With more than 320,000 self-employed people in the country and more than 93,000 of these providing employment for others, there appears to be healthy demand for hot desks, co-working and small business units.
This is reflected in new facilities and the expansion of existing ones.
For instance Regus, the international serviced office provider, has continued to expand with two new locations in Dublin and another in Cork in the last two years bringing to eighth its locations here.
The state agency, Digital Hub, aims to add a further 10,650 sq ft of office space on stream this autumn bringing to more than 113,000 sq ft its accommodation at its Liberties campus in Dublin City centre which already accommodates over 90 IT and media businesses employing more than 650 people.
While rents for serviced offices in Dublin 2 and 4 can prove expensive, one of the key advantages of serviced accommodation is that start-up entrepreneurs need not worry about managing the property or the long-term lease and rental costs. Indeed some are so flexible as to be charged at an hourly rate.
A recent feature of the market has been the arrival of private specialist providers such as Fumbally Exchange catering for designers and architects; Block T which caters for the cultural and creative industries from their base in Smithfield, Dublin 7 and Dogpatch Labs which has opened at CHQ in Dublin's docklands.
Specialist accommodation centres such as these also offer potential opportunities for synergies between like-minded people. "By combining their skills and resources they can compete for larger projects than might be possible on their own and even lead to other new business partnerships," says Eibhlin Curley, assistant head of enterprise at Dublin City Council.
In places such as Dublin central business district rents for serviced office space can range from €400 per desk space per month. But not all are that expensive and some are only €3 per hour.
At Digital Hub rents vary depending on enterprise requirements and those in the Digital Depot building start from €49 per desk per week.
Enterprises which avail of co-working facilities at the Guinness Enterprise Centre (GEC) in the brewery's St James Gate campus pay €100 per month plus VAT and this covers the use of hot desks up to eight times per month as well as access to other facilities at the centre.
Centre manager Eamonn Sayers says that rents for shared offices average €50 per desk per week.
"Those who require their own private offices may pay 10-15pc extra but the rents are designed to facilitate enterprise so the more people employed the lower their average rents," he adds.
At present there are 85 resident companies at GEC using shared or private offices which accounts for more than 90pc of available space. A further 45 enterprises rent co-working space. About 350 people are employed in the centre and the firms located there employ about 700 people worldwide.
Sayers says that the hot desks are in demand among three types of tenants: One group are those who work mainly from home but are preparing to take the next step and wish to avail of the centre's other facilities such as meeting rooms, business address, call answering. Another group are those from outside Dublin who regularly do business in the capital and need a place where they can work and meet clients when in the city. The third group are overseas firms which need a soft landing from which they can scale up their Irish operations.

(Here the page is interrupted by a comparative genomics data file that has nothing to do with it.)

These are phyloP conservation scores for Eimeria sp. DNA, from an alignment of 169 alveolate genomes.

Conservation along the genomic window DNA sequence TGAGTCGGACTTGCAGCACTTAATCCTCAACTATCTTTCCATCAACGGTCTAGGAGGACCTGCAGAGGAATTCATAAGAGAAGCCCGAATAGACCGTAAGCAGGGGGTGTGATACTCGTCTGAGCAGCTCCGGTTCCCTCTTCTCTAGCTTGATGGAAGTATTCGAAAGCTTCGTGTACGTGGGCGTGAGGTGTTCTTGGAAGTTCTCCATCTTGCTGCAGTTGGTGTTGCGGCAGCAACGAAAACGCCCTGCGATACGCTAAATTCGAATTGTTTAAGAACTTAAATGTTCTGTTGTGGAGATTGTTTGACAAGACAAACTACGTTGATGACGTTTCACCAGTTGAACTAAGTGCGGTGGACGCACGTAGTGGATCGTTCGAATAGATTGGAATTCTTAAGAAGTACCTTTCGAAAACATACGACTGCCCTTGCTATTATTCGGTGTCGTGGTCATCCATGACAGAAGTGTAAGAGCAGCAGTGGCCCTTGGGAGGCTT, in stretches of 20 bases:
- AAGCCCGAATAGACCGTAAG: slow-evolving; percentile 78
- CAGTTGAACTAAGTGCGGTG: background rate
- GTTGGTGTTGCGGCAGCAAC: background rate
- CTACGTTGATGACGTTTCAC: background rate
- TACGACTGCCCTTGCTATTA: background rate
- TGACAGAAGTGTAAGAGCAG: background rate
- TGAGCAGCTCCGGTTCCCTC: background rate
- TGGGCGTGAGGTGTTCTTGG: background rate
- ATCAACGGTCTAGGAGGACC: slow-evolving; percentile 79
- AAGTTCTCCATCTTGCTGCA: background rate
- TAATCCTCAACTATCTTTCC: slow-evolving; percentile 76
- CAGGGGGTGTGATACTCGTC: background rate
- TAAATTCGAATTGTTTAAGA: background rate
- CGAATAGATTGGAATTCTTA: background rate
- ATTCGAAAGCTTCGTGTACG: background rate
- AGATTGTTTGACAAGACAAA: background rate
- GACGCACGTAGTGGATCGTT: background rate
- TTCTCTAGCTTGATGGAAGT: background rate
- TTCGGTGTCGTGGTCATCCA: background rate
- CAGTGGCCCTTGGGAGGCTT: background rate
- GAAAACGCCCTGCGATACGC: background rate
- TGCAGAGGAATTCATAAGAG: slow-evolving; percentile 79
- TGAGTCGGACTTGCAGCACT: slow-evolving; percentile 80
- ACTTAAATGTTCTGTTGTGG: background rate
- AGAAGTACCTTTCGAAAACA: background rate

Resident firms can also avail of supports from Dublin Business Innovation Centre which runs GEC; Halo Business Angels which has done 180 deals and AIB Seed Capital Fund which has invested €53m in enterprises.
Access to a range of networking events has become a feature of both GEC and others such as Block T which is based in Smithfield.
The latter offers a wide range of rental terms. For example its hot desk facility starts with an hourly rate of €3 subject to a minimum of two hours and a membership of €10. Alternatively there are fixed monthly rates which start at €70 for one day per month.
Studio rates range between €200 and €550 per month depending on the size of the studio and its website says it has over 100 studio members. Block T members operate in a range of creative sectors such as fine art, design, illustration, animation, theatre, cinematography, photography, fashion, writing, production, festivals as well as web design and development.
Rent includes light, heat, WiFi, phone line, communal kitchens and other services. Events include members' mornings, professional development forums, screening nights, parties and an annual artists' showcase.
Government agencies and local authorities operate more than 100 enterprise centres which provide accommodation for a range of other businesses including those engaged in food production, manufacturing and distribution.
About 20 of these centres are in Dublin and one of these, Docklands Innovation Park (DIP) on East Wall Road has 150,000 sq ft accommodating 32 firms. Its office units range in size from 300 sq ft to 5,000 sq ft and it also offers own door warehouse units from 4,000 sq ft to 10,000 sq ft.
DIP offices are lettable on flexible terms from €10 per sq. ft. while warehouse units are available from €5 per sq ft. Dublin Institute of Technology operates a Hothouse programme at DIP to incubate 16 high potential start-up firms.
In some enterprise centres there may be no initial rents for those start-ups which show potential to scale up to employ 10 people within six months or generate €1m in turnover within three years. This rent relief could apply to some firms which qualify for the New Frontiers programme offered by the Institutes of Technology and the Enterprise Ireland state agency.
In addition those companies can also avail of mentoring and other support programmes.